Measuring and reporting emissions is often the start of the journey for any company that aspires to be a leader on climate action. By evaluating their current emissions, companies can understand where they are causing the most harm, including hotspots like business travel, emissions from heating or electricity and those that arise from transport and shipping. Reporting is also one of the largest drivers towards action, as governments, investors and corporate customers move towards more stringent regulations and expectations.
As such, the SME Climate Hub has developed a new reporting tool which seeks to address this challenge. The tool has been specifically designed for SMEs and enables businesses to easily report annual greenhouse gas emissions, the actions they’ve taken to reduce emissions, and the impact of their efforts. The tool is based on the SME Climate Disclosure Framework, developed by the CDP, the Exponential Roadmap Initiative and Normative.
Climate Fit is a free online training course to help SMEs understand what they need to do to reduce their carbon emissions and achieve net zero. It covers governance and strategy, operations, supply chain, design, finance, communities and storytelling.
Kuli Kuli, a US-based food and beverage brand, benefitted from the Climate Fit online course. The company learned through its emissions inventory that plastic packaging, more so than transport, was a key emissions hotspot. Since then, Kuli Kuli switched to using 50 per cent post-consumer recycled material for a key product line and, as a result, has saved an estimated 450 gallons of gasoline and diverted the equivalent of 100,000 plastic bottles from landfill.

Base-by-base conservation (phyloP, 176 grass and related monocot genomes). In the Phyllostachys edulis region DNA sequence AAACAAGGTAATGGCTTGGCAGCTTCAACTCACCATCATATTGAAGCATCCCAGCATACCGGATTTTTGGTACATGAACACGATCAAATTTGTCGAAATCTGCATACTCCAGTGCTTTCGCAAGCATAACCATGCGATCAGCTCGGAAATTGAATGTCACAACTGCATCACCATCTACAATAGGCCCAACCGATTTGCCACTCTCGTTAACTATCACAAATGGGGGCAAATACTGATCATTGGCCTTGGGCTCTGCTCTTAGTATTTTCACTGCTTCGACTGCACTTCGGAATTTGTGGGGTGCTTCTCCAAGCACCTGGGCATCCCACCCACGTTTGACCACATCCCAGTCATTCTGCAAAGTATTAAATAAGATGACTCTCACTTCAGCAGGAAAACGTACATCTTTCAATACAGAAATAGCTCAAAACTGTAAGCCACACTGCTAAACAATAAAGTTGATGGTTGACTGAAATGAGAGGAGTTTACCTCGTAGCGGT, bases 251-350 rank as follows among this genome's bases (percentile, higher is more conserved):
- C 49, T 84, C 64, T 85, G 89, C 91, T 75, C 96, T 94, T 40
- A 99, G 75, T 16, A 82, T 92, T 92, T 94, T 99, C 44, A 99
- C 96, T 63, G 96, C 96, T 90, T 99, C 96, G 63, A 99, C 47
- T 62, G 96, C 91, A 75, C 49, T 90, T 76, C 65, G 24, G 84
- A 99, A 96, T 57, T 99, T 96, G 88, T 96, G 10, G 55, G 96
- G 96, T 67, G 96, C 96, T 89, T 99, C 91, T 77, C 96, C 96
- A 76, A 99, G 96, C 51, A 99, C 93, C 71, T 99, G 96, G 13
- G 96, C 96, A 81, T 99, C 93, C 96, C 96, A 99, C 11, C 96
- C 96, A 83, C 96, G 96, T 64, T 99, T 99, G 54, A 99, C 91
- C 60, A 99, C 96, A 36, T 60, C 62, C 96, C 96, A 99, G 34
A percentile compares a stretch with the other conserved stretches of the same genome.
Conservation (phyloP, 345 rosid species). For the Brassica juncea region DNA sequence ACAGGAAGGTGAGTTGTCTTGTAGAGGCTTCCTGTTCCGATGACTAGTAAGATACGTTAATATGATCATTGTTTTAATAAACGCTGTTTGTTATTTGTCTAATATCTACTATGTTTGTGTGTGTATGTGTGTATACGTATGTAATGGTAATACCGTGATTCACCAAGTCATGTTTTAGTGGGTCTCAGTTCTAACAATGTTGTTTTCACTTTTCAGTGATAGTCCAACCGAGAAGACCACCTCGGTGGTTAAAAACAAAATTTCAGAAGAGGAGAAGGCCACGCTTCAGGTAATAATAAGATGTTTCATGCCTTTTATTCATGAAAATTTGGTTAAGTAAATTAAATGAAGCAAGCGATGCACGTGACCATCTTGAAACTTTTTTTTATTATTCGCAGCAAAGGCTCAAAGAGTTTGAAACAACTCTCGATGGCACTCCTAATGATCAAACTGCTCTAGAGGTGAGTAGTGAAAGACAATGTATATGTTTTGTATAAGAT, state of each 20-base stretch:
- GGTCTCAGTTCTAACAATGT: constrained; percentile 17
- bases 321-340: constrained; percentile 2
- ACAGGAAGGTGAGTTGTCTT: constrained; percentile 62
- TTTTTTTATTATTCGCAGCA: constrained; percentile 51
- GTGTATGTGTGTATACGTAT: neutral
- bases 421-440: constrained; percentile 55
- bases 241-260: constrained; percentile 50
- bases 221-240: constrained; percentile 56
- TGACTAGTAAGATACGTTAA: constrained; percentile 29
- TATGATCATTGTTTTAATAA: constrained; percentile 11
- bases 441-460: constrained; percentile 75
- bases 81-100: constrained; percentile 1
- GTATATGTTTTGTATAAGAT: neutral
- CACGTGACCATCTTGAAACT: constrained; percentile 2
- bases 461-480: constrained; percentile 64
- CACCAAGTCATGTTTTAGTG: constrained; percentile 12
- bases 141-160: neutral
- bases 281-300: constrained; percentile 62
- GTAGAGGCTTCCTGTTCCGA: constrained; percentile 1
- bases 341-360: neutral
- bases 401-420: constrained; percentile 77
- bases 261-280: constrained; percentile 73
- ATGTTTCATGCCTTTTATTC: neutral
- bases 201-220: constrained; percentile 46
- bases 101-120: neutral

Learning from others
Forster Communications, a UK-based PR firm, joined the SME Climate Hub in 2020 and has benefitted from its resources to implement its Climate Transition Action Plan. The company’s three-year roadmap set the goal of cutting operational carbon emissions from its travel, finance, and office operations, as well as transitioning to suppliers with clear net zero plans and helping hybrid-work employees cut emissions at home and on their commutes. As a result, the firm reduced its CO2 emissions by 4.1 tons during this period.
For its transport, the business enables and encourages sustainable transport, with cycle training offered to colleagues and associates quarterly. They also offer extra holiday time for those who cycle or walk to work. The company also plans to extend its sustainable travel plan to include EV leasing.
Working from home has been made greener with 80 per cent of the team using renewable energy at home.
All of the company’s suppliers have now made net-zero pledges, 90 per cent of their business-sector clients have set greenhouse gas reduction targets, and the firm has collectively reduced 4.1 tons of CO2 scope 1, 2, and 3 emissions. The agency evolved who they offset emissions with by working with accredited providers who directly remove carbon. And, when they realised the vast majority of emissions came from pensions and banking, they changed banks and moved investments. As its capacity grows, the company aims to go further by reducing scope 1 & 2 emissions to minimise the need for offsetting.
As a result of their sustainability framework for suppliers, their office landlords changed waste suppliers, and now no waste from any of the building’s businesses goes to landfill.
Clients too have been encouraged to make greener choices; such as choosing trains over flights for business travel.
Commenting on the company’s Climate Transition Action Plan, chief executive Amanda Powell-Smith said: “By normalising [climate action] through our work, it sparks wider conversations within our organisations and among peers. It helps nudge them in the direction of more sustainable travel choices.
“This shows the ripple effect of taking small, planet-minded steps – and the power that small- and medium-sized enterprises have to spark change in their own networks. We should never underestimate SMEs as the trailblazers of change. They are often more agile than larger organisations, trialing new ways of working and responding quickly to challenges.”